So far this year I’ve read 26 books. Some of them were okay, a few were kind of shitty, and then there were the other ones — the ones I absolutely loved and think everyone should run out and read right the fuck now.
These are those books, in no particular order except the one I read them in.
1. The Forsyte Saga by John Galsworthy
The Forsyte Saga is John Galsworthy’s monumental chronicle of the lives of the moneyed Forsytes, a family whose values are constantly at war with its passions. The story of Soames Forsyte’s marriage to the beautiful and rebellious Irene, and its effects upon the whole Forsyte clan, The Forsyte Saga is a brilliant social satire of the acquisitive sensibilities of a comfort-bound class in its final glory. Galsworthy spares none of his characters, revealing their weaknesses and shortcomings as clearly as he does the tenacity and perseverance that define the strongest members of the Forsyte family.
A groundbreaking retelling and reclaiming of Anne Boleyn’s life and legacy puts old questions to rest and raises some surprising new ones.
Part biography, part cultural history, The Creation of Anne Boleyn is a fascinating reconstruction of Anne’s life and an illuminating look at her afterlife in the popular imagination. Why is Anne so compelling? Why has she inspired such extreme reactions? What did she really look like? Was she the flaxen-haired martyr of Romantic paintings or the raven-haired seductress of twenty-first century portrayals? (Answer: neither.) And perhaps the most provocative questions concern Anne’s death more than her life. How could Henry order the execution of a once beloved wife? Drawing on scholarship and critical analysis, Susan Bordo probes the complexities of one of history’s most infamous relationships.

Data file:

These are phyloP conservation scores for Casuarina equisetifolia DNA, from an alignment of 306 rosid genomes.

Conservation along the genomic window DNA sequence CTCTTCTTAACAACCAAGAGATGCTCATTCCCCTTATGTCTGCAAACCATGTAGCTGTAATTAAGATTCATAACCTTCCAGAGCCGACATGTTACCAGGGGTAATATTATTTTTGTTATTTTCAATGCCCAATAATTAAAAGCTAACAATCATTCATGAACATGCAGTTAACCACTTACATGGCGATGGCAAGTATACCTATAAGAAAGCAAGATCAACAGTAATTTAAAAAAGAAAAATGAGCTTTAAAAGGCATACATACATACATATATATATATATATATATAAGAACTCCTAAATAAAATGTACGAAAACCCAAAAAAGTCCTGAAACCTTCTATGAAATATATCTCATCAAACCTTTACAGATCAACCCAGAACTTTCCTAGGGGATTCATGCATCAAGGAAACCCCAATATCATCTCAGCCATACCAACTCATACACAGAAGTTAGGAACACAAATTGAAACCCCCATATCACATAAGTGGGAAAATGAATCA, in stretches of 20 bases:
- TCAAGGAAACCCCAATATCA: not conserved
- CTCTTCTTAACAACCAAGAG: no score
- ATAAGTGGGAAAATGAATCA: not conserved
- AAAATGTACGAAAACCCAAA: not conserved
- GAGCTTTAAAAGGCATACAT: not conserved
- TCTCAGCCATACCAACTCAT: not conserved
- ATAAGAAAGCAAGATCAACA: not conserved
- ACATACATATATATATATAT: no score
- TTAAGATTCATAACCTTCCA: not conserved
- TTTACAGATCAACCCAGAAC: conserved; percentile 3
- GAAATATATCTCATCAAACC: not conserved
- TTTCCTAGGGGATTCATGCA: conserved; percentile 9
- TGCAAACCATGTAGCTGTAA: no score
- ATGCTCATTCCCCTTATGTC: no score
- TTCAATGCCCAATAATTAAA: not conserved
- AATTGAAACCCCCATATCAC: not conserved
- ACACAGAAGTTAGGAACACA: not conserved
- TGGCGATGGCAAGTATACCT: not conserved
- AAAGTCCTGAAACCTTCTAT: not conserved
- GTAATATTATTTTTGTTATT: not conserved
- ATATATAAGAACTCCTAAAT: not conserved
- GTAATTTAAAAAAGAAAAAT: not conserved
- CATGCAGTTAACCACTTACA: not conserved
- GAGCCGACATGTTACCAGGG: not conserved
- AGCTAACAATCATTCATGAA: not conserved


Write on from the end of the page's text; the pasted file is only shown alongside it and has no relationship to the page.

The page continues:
Bordo also shows how generations of polemicists, biographers, novelists, and filmmakers imagined and reimagined Anne: whore, martyr, cautionary tale, proto-“mean girl,” feminist icon, and everything in between. In this lively book, Bordo steps off the well-trodden paths of Tudoriana to expertly tease out the human being behind the competing mythologies.
The fascinating story of one of the most important scientific discoveries of the twentieth century.
4. The Martian by Andy Weir
Six days ago, astronaut Mark Watney became one of the first people to walk on Mars. Now, he’s sure he’ll be the first person to die there. After a dust storm nearly kills him & forces his crew to evacuate while thinking him dead, Mark finds himself stranded & completely alone with no way to even signal Earth that he’s alive—& even if he could get word out, his supplies would be gone long before a rescue could arrive. Chances are, tho, he won’t have time to starve to death. The damaged machinery, unforgiving environment or plain-old “human error” are much more likely to kill him first. But Mark isn’t ready to give up yet. Drawing on his ingenuity, his engineering skills—& a relentless, dogged refusal to quit—he steadfastly confronts one seemingly insurmountable obstacle after the next. Will his resourcefulness be enough to overcome the impossible odds against him?
5. Karen Memory by Elizabeth Bear
“You ain’t gonna like what I have to tell you, but I’m gonna tell you anyway. See, my name is Karen Memery, like memory only spelt with an e, and I’m one of the girls what works in the Hôtel Mon Cherie on Amity Street. Hôtel has a little hat over the o like that. It’s French, so Beatrice tells me.”